The Carlton Draught surf boat was built in 1985 by Clymer Boats at Brookvale NSW for the Grange Surf Life Saving Club in Adelaide, South Australia and was the boat used in 1988 by the first and only crew from South Australia to ever win the National Surf Boat Championship Title. This was one of the most sought after and fiercly contested surf life saving titles. They won the event which included a series of heats, semi-finals and a final, all raced in challenging conditions including periods of dramatic waves that reflected the iconic nature of surf boat racing, a sport forever linked to Australian character. The crew included members of South Australia triple Kings Cup winning eight (TOYOTA HV000461) from earlier in the decade. Clymer Boats have remained involved with surf craft since the 1960s. It has a composite foam core and fibreglass skin hull with timber fitout and represents an interim construction phase between the original wooden boats and current completely fibreglass boats.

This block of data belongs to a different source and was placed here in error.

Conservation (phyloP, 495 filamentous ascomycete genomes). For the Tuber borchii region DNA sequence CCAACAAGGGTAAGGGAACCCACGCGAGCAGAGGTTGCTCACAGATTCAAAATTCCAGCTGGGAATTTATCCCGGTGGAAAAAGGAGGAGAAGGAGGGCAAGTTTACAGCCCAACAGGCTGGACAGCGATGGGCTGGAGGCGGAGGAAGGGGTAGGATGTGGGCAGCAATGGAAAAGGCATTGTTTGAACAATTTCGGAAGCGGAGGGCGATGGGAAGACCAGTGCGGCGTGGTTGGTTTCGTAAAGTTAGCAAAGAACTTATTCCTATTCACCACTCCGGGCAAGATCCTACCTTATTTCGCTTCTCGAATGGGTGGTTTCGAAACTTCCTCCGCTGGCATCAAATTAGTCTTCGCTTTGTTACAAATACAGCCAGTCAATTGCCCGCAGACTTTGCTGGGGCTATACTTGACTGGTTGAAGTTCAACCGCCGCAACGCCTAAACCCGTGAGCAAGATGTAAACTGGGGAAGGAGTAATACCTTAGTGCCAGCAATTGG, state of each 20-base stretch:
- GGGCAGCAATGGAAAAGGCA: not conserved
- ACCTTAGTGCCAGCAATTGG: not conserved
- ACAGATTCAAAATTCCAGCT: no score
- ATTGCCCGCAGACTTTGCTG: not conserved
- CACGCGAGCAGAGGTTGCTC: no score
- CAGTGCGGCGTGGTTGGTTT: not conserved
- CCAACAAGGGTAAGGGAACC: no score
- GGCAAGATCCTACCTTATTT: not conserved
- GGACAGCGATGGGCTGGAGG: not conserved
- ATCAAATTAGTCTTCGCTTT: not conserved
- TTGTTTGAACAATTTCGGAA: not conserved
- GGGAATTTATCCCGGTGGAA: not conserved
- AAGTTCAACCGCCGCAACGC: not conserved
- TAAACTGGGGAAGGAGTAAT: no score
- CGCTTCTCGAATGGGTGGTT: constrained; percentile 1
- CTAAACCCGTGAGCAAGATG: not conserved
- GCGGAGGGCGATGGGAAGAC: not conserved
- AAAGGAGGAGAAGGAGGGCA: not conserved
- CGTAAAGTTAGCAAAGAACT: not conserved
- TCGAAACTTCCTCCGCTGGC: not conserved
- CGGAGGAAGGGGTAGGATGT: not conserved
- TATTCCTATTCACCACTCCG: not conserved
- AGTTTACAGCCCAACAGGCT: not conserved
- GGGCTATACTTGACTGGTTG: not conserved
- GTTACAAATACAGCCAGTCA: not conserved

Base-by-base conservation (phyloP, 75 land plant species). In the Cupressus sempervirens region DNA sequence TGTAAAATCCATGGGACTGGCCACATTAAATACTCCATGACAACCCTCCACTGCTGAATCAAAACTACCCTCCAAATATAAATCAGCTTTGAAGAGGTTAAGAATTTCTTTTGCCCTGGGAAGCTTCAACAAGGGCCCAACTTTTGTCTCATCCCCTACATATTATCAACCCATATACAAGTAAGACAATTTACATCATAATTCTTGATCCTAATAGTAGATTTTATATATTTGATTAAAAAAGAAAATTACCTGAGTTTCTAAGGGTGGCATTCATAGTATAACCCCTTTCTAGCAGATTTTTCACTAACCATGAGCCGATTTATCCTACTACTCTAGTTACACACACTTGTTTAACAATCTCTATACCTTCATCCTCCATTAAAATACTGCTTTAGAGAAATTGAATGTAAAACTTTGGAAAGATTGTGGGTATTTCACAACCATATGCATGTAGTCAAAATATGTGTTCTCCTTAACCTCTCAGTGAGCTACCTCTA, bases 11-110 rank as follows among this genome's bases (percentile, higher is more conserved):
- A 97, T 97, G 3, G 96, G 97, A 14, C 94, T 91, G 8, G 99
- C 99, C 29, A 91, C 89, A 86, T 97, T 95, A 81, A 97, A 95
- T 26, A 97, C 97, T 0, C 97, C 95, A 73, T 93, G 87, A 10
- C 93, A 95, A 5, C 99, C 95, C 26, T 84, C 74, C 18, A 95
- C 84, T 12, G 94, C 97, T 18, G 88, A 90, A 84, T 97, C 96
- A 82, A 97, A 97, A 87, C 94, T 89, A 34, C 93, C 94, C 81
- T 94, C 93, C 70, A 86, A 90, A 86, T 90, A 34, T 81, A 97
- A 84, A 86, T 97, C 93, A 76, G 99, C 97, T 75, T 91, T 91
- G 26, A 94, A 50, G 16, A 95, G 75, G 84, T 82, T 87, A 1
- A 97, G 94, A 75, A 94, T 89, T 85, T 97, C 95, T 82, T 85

DescriptionThe Carlton Draught surf boat weighed approximately 205kgs and was 7.92 m long and 1.65m wide. It was constructed with Kevlar laminates around a foam core. The hull was then fitted out internally with mountain ash and imported western red cedar. The boat was also fitted with bilge pumps, driven by 12 volt motor-cycle batteries fitted under the No 3 seat. This was a more recent addition to the competition rules and had made a remarkable difference to surf rowing around that time as crews were now able to rely on mechanisation to empty water taken in as they negotiated waves at the break line onshore.